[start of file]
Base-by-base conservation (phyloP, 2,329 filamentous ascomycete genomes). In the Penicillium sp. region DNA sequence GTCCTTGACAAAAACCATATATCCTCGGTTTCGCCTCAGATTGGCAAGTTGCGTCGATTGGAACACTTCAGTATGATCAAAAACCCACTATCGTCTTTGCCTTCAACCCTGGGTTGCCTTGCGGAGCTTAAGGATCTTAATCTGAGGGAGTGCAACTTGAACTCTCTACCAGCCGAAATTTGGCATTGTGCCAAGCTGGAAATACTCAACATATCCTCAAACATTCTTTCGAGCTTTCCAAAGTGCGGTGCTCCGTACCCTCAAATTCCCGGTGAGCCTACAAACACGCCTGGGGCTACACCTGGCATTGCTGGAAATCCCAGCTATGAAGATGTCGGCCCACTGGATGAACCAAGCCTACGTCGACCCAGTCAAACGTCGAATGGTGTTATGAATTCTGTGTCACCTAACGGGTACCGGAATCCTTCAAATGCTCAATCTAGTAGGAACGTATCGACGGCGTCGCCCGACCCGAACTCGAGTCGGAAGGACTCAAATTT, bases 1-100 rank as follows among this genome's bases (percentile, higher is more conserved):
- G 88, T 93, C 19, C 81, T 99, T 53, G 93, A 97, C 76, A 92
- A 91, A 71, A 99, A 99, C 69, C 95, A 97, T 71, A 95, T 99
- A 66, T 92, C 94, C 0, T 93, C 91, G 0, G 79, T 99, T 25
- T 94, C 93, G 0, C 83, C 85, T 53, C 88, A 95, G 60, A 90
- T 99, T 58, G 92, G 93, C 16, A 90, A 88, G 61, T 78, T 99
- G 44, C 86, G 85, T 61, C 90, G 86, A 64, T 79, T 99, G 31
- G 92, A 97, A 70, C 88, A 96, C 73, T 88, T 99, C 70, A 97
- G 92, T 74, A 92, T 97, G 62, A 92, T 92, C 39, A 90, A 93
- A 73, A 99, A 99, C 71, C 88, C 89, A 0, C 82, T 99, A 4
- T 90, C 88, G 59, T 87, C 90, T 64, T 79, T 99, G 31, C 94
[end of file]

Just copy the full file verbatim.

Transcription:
Base-by-base conservation (phyloP, 2,329 filamentous ascomycete genomes). In the Penicillium sp. region DNA sequence GTCCTTGACAAAAACCATATATCCTCGGTTTCGCCTCAGATTGGCAAGTTGCGTCGATTGGAACACTTCAGTATGATCAAAAACCCACTATCGTCTTTGCCTTCAACCCTGGGTTGCCTTGCGGAGCTTAAGGATCTTAATCTGAGGGAGTGCAACTTGAACTCTCTACCAGCCGAAATTTGGCATTGTGCCAAGCTGGAAATACTCAACATATCCTCAAACATTCTTTCGAGCTTTCCAAAGTGCGGTGCTCCGTACCCTCAAATTCCCGGTGAGCCTACAAACACGCCTGGGGCTACACCTGGCATTGCTGGAAATCCCAGCTATGAAGATGTCGGCCCACTGGATGAACCAAGCCTACGTCGACCCAGTCAAACGTCGAATGGTGTTATGAATTCTGTGTCACCTAACGGGTACCGGAATCCTTCAAATGCTCAATCTAGTAGGAACGTATCGACGGCGTCGCCCGACCCGAACTCGAGTCGGAAGGACTCAAATTT, bases 1-100 rank as follows among this genome's bases (percentile, higher is more conserved):
- G 88, T 93, C 19, C 81, T 99, T 53, G 93, A 97, C 76, A 92
- A 91, A 71, A 99, A 99, C 69, C 95, A 97, T 71, A 95, T 99
- A 66, T 92, C 94, C 0, T 93, C 91, G 0, G 79, T 99, T 25
- T 94, C 93, G 0, C 83, C 85, T 53, C 88, A 95, G 60, A 90
- T 99, T 58, G 92, G 93, C 16, A 90, A 88, G 61, T 78, T 99
- G 44, C 86, G 85, T 61, C 90, G 86, A 64, T 79, T 99, G 31
- G 92, A 97, A 70, C 88, A 96, C 73, T 88, T 99, C 70, A 97
- G 92, T 74, A 92, T 97, G 62, A 92, T 92, C 39, A 90, A 93
- A 73, A 99, A 99, C 71, C 88, C 89, A 0, C 82, T 99, A 4
- T 90, C 88, G 59, T 87, C 90, T 64, T 79, T 99, G 31, C 94